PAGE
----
HJR Q (Barrett – R) proposes an amendment of Const 1963, art 4 § 13, to transform our Legislature from full to part-time. The amendments would provide that, unless called to convene on extraordinary occasions, the Legislature would meet only for one weekend each month, and for two sessions which would each consist of two consecutive weeks – the first session being conducted in January, February or March, and the second occurring in July, August or September. This joint resolution was introduced on May 31, 2017, and referred to the House Committee on Government Operations. This writer is not going to bet any money that this idea will ever be brought to a vote by the politicians across the street. But as previously discussed, Lieutenant Governor Calley has suggested a separate ballot proposal to accomplish this change, the details of which have not yet been disclosed. The success of that effort remains to be seen.

Senate Bill 333 (Jones – R) proposes amendments of the Revised Judicature Act, MCL 600.8031 to refine the statutory definition of “business or commercial disputes” included within the jurisdiction of the business courts. The amendments would clarify that the existing reference to “members” of a business enterprise is limited to members of a limited liability company or similar business organization, and that the list of parties included in a “business or commercial dispute” would also include guarantors of a commercial loan. The list of specifically excluded actions under subsection 8031(3) would be expanded to include supplementary hearings for enforcement of judgments, actions for foreclosure of construction and condominium liens, and actions for enforcement of condominium and homeowners association governing documents. The legislation also proposes an amendment of MCL 600.8035 to clarify that the business court has jurisdiction over business and commercial disputes in which equitable or declaratory relief is sought. This Bill was passed by the Senate on May 16, 2017. It was reported by the House Judiciary Committee on May 30, 2017, and now awaits consideration by the full House on the Second Reading calendar.

House Bills 4148 through 4157 (Republicans Chatfield, VanderWall, Allor, LaFave, Hauck, Iden and Bellino; and Democrats Moss, Lasinski and Guerra) This bipartisan package of bills proposes amendment of the Freedom of Information Act (FOIA) to add a new Part 2, to be known as the “Legislative Open Records Act” (“LORA”). The new sections would add new provisions, modeled after existing sections of FOIA, requiring disclosure of records of legislators and legislative branch agencies and employees previously exempted from disclosure under FOIA, subject to specified exclusions and the privileges and immunities provided under Article IV, Section 11, of the State Constitution. The new sections would provide for a limited review of decisions of the “LORA Coordinator” denying requests for production of documents by appeal to the Administrator of the Legislative Council, but would not create a private cause of action for violations. These bills also propose amendments to existing sections of FOIA to eliminate the existing exemptions of the Governor, the Lieutenant Governor, their executive offices, and the employees thereof, from the Act’s definition of “Public Body,” thereby extending the coverage of the Act to their records, subject to specified exemptions. These bills, a reintroduction of a package passed by the House last September, were passed by the House on March 16, 2017, and have now been referred to the Senate Government Operations Committee.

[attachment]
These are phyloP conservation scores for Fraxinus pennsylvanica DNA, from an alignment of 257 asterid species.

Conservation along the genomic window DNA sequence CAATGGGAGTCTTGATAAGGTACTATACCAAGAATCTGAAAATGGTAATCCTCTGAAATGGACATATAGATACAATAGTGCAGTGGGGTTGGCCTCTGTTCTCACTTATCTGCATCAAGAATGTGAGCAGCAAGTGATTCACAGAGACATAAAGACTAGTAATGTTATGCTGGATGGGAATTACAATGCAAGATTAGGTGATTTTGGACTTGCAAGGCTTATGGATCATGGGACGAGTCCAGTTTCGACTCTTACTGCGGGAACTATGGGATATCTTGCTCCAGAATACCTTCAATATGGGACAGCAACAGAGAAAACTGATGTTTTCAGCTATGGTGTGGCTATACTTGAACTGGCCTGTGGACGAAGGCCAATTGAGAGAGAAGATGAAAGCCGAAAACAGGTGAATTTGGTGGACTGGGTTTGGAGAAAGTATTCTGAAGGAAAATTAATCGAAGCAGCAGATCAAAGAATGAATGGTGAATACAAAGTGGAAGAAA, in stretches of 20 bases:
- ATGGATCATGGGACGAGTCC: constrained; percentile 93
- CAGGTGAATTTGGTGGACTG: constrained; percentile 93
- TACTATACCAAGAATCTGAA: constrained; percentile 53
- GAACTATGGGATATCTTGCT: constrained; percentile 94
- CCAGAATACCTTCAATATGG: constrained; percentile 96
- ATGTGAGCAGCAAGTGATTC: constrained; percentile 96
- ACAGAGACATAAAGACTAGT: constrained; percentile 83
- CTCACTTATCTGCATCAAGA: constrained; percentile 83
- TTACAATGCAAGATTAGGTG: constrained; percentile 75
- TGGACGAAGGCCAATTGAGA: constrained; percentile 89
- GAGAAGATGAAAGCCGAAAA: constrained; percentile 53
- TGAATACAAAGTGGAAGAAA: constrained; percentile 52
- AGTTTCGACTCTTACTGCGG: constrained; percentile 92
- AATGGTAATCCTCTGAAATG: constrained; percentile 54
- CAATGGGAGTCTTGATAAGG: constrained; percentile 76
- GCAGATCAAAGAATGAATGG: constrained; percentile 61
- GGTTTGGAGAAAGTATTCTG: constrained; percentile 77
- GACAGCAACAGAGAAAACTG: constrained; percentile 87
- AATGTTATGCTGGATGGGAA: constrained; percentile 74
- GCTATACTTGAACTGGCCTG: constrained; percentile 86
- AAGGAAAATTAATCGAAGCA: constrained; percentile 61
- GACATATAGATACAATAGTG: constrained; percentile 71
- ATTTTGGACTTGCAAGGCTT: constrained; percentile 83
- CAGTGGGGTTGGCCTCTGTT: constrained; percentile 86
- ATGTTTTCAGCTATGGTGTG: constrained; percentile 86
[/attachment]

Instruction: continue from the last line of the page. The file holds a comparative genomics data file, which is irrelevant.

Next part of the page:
House Bill 4461 (Cochran – D) proposes the creation of a new “death with dignity act.” The new act would establish detailed procedures to permit a physician to prescribe medication which would allow a patient suffering from a terminal disease to end his or her life in a humane and dignified manner, and provide immunity from civil and criminal liability for actions taken in good faith in accordance with those provisions. The act would define “terminal disease” as “an incurable and irreversible disease or progressive pathological condition that has been medically confirmed and will, within reasonable medical judgment, produce death within 6 months.” The required procedures are designed to ensure that a patient’s request for life-ending medication would be based upon an informed and voluntary decision. The proposed act is very similar to the “assisted suicide” ballot proposal which was rejected by the voters several years ago after a campaign featuring a well-organized and intense opposition. HB 4461 was introduced on March 30, 2017, and referred to the House Committee on Health Policy, but has not been scheduled for hearing as of this writing.

To ensure greater freedom to be armed as one chooses, House Bill 4416 (Hoitenga – R) would amend the Penal Code, MCL 750.227, to eliminate the existing prohibition of carrying a pistol concealed on or about one’s person, or in a vehicle, without a license for carrying a concealed weapon. Approval of this change would effectively eliminate the present requirement that a concealed pistol license be obtained in order to carry a pistol concealed or in a vehicle within Michigan, although the current prohibition would be maintained with respect to persons who are prohibited by state or federal law from possessing a firearm. And with the elimination of the licensing requirement, the firearm training required for issuance of a concealed pistol license would no longer be required as a prerequisite for concealed carrying. This bill was reported by the House Judiciary Committee with a Substitute H-1 on May 30, 2017, and now awaits consideration by the full House on the Second Reading calendar.

And for those who prefer knives, Senate Bill 245 (Jones – R) proposes the repeal of MCL 750.226a, which currently provides a criminal penalty of imprisonment for up to a year and/or a fine of up to $300 for possession of a switchblade. This bill was passed by the Senate on April 20, 2017. It was reported by the House Judiciary Committee without amendment on May 23, 2017, and now awaits consideration by the full House on the Second Reading calendar.

What Do You Think?

Our members are again reminded that the MDTC Board regularly discusses pending legislation and positions to be taken on Bills and Resolutions of interest. Your comments and suggestions are appreciated, and may be submitted to the board through any officer, board member, regional chairperson or committee chair.

Categories: Volume 8-1